DMV.org talks more about VIN checks, offering a diagram showing where you can typically find a car’s VIN. They note that although there are many free VIN services, if you want a detailed report, you may have to pay a fee. We think you should also invest the cost for having a mechanic check over a used car before you buy it. Both steps could be a worthwhile investment to save you from later headaches. A good VIN check can tell you these things about a vehicle:

  • Past ownership.
  • Any liens held on the vehicle.
  • Vehicle maintenance.
  • Title history blemishes.
  • Faulty odometer settings.
  • Flood damage.
  • Accident history.
  • Car title check.
  • Whether a vehicle was determined to be a lemon.
  • Airbag deployments.

Vehicle modifications and the “right fit” can help protect aging drivers


two women in car. An older woman driver with a younger woman.
According to the Insurance Information Institute, drivers age 65 and older accounted for 18% of all traffic fatalities, higher rates of fatal crashes, based on miles driven, than any other group except young drivers. According to the National Highway Traffic Safety Administration, there were 40.1 million licensed older drivers in 2015 — a 33% jump from 10 years earlier. To understand how remarkable that spike is, consider that the general population of drivers only increased by 8% in the same time.

Older drivers are often very safe drivers: more likely to wear seat belts, less likely to speed and less likely to drink and drive. But when involved in accidents, they are generally more fragile than younger drivers and more susceptible to serious injuries. The good news is that there are ways for cars to be adapted and to help older drivers reduce their risk of injury during a crash.

CarFit is a free educational program created by the American Society on Aging and developed in collaboration with AAA, AARP and the American Occupational Therapy Association. It offers older adults the opportunity to check how well their personal vehicles “fit” them, and it provides information and materials on community-specific resources to enhance their safety as drivers and increase their mobility in the community. CarFit offers local events, but if there are none scheduled near you, they also offer tools, videos, information and resources.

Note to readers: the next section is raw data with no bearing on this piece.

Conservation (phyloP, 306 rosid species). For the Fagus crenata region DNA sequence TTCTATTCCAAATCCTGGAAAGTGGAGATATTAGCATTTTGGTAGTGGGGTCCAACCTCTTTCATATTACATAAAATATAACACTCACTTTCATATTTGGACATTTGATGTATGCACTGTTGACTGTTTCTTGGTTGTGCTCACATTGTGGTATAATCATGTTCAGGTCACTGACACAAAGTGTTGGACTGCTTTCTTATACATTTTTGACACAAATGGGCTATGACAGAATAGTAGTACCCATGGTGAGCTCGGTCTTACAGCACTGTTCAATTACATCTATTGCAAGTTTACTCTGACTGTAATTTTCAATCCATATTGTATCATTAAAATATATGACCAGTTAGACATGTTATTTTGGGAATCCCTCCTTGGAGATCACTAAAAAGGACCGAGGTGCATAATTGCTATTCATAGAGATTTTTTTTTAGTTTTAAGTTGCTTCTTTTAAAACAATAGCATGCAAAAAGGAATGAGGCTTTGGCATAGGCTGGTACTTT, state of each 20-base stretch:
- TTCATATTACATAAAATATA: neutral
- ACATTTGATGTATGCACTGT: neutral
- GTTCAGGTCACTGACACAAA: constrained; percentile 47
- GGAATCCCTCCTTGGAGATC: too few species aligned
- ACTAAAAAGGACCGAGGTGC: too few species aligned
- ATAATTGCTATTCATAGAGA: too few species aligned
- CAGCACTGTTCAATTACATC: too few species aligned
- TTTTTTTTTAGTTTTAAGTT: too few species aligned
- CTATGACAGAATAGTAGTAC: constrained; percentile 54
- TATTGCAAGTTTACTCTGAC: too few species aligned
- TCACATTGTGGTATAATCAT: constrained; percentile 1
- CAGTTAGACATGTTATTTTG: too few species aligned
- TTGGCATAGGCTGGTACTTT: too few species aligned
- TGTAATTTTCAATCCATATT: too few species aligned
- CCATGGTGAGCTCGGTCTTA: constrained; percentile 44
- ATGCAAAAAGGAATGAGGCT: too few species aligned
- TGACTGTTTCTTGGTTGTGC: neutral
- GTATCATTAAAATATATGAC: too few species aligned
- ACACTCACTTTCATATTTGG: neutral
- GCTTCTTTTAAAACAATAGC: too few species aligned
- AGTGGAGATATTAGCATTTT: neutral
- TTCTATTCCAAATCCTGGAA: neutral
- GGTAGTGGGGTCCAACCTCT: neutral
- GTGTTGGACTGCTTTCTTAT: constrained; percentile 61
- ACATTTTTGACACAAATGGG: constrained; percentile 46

You can download a helpful Carfit brochure (PDF) with tips to find the right fit and ways that cars can be adapted. An article from AARP talks more about Carfit, offering an excellent video that shows the checklist used to help get the right fit for older drivers.

Other resources to help older drivers

The American Occupational Therapy Association has a variety of tools and resources related to driving and mobility for seniors. You can also search a database to locate a Driver Specialist for driver evaluations or Drive Safe and Adaptive Driving programs near you.

The Clearinghouse for Older Road User Safety or CHORUS – search for older driver resources by state.

State Drivers License Renewal Laws Including Requirements For Older Drivers – scroll to see a chart that summarizes laws related to age by state.

Caught on camera: Insurance fraud backfires on scammer


Insurance fraud is a multi-million dollar crime that costs all of us money. This video from the dash cam of a UK driver shows just how brazen insurance fraudsters can be – but fortunately, the woman had a record of the scam on her dashboard camera.

This type of scam is a global phenomenon – here’s a 2015 compilation of comically inept fraudsters caught on camera. They are comical because there is a record. Without the video, some could turn into costly claims.

These criminals are all pretty ridiculous, but don’t be fooled – there are many sophisticated fraud rings that conduct “swoop and squat” and other staged auto accidents. See our prior post Fraud Watch: Staged Auto Accidents for some video examples of four common types of staged accidents.

The Coalition Against Insurance Fraud offers more information on some common staged auto crash scams, along with tips for prevention and what to do if you are involved an accident that seems suspicious.

Dash cams haven’t really taken hold here in the U.S. but if you are interested, here’s an article from Digital Trends that talks about the pros and cons: Take a hint from the Russians: It’s time to protect yourself with a dash cam,

Check your tires: It’s National Tire Safety Week